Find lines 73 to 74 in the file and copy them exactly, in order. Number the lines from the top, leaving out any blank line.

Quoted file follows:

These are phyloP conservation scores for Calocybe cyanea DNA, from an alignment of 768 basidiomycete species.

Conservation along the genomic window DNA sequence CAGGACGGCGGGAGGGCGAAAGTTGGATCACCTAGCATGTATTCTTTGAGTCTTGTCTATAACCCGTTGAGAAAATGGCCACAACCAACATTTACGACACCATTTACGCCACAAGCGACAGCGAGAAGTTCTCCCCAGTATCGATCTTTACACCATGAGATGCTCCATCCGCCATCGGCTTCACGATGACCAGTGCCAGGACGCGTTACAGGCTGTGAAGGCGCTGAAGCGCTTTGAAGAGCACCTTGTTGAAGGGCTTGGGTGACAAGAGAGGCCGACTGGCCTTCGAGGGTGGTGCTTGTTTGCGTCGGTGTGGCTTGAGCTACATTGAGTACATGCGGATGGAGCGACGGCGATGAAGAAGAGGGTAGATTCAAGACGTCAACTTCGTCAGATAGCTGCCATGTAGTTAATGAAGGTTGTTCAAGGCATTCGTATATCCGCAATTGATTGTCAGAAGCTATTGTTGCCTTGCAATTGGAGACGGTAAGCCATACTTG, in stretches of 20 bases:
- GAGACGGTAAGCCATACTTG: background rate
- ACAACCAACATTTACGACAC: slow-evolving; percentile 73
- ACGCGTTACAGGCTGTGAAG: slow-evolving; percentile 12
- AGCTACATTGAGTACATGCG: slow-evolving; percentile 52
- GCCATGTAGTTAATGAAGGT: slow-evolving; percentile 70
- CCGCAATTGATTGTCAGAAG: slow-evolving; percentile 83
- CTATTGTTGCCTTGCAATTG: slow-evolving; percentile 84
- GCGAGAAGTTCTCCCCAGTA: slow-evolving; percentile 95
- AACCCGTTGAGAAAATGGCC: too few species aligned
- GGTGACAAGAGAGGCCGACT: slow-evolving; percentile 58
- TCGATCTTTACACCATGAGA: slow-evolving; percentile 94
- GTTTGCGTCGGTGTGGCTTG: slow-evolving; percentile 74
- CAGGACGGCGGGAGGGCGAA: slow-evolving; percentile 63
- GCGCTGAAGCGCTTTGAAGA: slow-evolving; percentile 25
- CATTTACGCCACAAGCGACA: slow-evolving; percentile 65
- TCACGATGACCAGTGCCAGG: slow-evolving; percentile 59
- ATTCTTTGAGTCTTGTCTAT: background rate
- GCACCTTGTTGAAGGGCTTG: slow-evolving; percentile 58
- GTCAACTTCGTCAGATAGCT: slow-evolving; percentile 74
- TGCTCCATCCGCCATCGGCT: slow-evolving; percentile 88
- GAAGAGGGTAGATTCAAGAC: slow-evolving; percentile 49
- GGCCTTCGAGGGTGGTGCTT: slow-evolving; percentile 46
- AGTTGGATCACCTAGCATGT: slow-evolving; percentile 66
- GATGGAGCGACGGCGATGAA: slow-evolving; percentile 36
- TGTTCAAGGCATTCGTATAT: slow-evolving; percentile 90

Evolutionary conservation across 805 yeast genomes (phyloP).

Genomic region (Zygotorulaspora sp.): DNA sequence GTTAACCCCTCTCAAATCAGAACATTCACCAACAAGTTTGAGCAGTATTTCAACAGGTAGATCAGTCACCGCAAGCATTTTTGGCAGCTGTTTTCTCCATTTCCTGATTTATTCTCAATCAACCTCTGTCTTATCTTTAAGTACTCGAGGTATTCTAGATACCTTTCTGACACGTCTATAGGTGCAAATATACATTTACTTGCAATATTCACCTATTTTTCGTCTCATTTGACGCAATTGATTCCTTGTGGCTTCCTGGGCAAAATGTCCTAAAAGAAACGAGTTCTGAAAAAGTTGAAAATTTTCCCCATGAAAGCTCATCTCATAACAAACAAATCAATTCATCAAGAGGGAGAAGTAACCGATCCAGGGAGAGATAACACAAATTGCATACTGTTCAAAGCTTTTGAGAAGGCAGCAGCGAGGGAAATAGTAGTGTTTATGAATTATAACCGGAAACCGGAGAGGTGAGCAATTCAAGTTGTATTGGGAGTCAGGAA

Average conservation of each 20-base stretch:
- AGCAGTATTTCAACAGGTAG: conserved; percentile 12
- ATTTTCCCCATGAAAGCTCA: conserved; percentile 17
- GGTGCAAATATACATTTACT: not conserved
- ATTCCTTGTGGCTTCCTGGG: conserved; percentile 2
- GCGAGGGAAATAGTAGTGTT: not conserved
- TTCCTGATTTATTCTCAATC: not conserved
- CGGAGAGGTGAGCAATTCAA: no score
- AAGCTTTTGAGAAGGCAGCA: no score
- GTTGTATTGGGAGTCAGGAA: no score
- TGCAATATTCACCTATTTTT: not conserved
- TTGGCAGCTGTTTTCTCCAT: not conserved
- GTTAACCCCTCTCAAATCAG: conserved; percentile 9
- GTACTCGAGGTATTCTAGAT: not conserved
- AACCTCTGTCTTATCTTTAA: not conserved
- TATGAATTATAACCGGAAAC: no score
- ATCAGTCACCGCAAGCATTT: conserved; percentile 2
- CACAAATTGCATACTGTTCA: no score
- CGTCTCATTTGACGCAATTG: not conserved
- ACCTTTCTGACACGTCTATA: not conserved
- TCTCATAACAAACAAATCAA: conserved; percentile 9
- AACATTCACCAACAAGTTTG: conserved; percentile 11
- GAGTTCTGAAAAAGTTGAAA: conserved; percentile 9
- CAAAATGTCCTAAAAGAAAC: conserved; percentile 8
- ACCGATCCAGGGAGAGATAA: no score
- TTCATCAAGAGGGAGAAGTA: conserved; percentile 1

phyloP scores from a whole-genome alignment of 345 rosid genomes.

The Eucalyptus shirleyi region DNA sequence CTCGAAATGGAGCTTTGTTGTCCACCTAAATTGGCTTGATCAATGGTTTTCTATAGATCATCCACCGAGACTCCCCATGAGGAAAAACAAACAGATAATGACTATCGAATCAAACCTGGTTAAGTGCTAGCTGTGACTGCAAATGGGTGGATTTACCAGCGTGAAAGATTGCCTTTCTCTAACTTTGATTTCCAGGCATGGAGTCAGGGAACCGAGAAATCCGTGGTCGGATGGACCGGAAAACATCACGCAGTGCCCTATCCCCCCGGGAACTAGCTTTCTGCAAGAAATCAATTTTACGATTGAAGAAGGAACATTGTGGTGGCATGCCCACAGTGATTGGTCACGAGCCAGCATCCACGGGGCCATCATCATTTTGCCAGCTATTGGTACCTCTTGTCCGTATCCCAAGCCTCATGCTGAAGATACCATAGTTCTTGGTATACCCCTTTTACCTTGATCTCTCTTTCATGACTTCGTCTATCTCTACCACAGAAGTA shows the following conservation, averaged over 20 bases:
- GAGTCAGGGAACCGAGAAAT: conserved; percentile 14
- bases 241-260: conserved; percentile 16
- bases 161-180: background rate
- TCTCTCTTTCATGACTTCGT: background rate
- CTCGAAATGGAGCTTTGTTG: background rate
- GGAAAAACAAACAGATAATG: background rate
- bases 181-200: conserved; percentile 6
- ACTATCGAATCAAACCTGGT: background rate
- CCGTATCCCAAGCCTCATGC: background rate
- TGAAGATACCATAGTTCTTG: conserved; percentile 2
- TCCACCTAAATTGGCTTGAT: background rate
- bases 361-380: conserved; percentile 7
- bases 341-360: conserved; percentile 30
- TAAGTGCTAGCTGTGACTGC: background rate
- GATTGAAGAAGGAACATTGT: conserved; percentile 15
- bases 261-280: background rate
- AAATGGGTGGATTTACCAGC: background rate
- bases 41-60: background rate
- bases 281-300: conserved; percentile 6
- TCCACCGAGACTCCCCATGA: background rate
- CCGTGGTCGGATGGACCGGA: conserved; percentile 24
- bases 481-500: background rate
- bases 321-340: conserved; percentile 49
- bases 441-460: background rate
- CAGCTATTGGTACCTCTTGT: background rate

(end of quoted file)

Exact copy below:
- bases 261-280: background rate
- AAATGGGTGGATTTACCAGC: background rate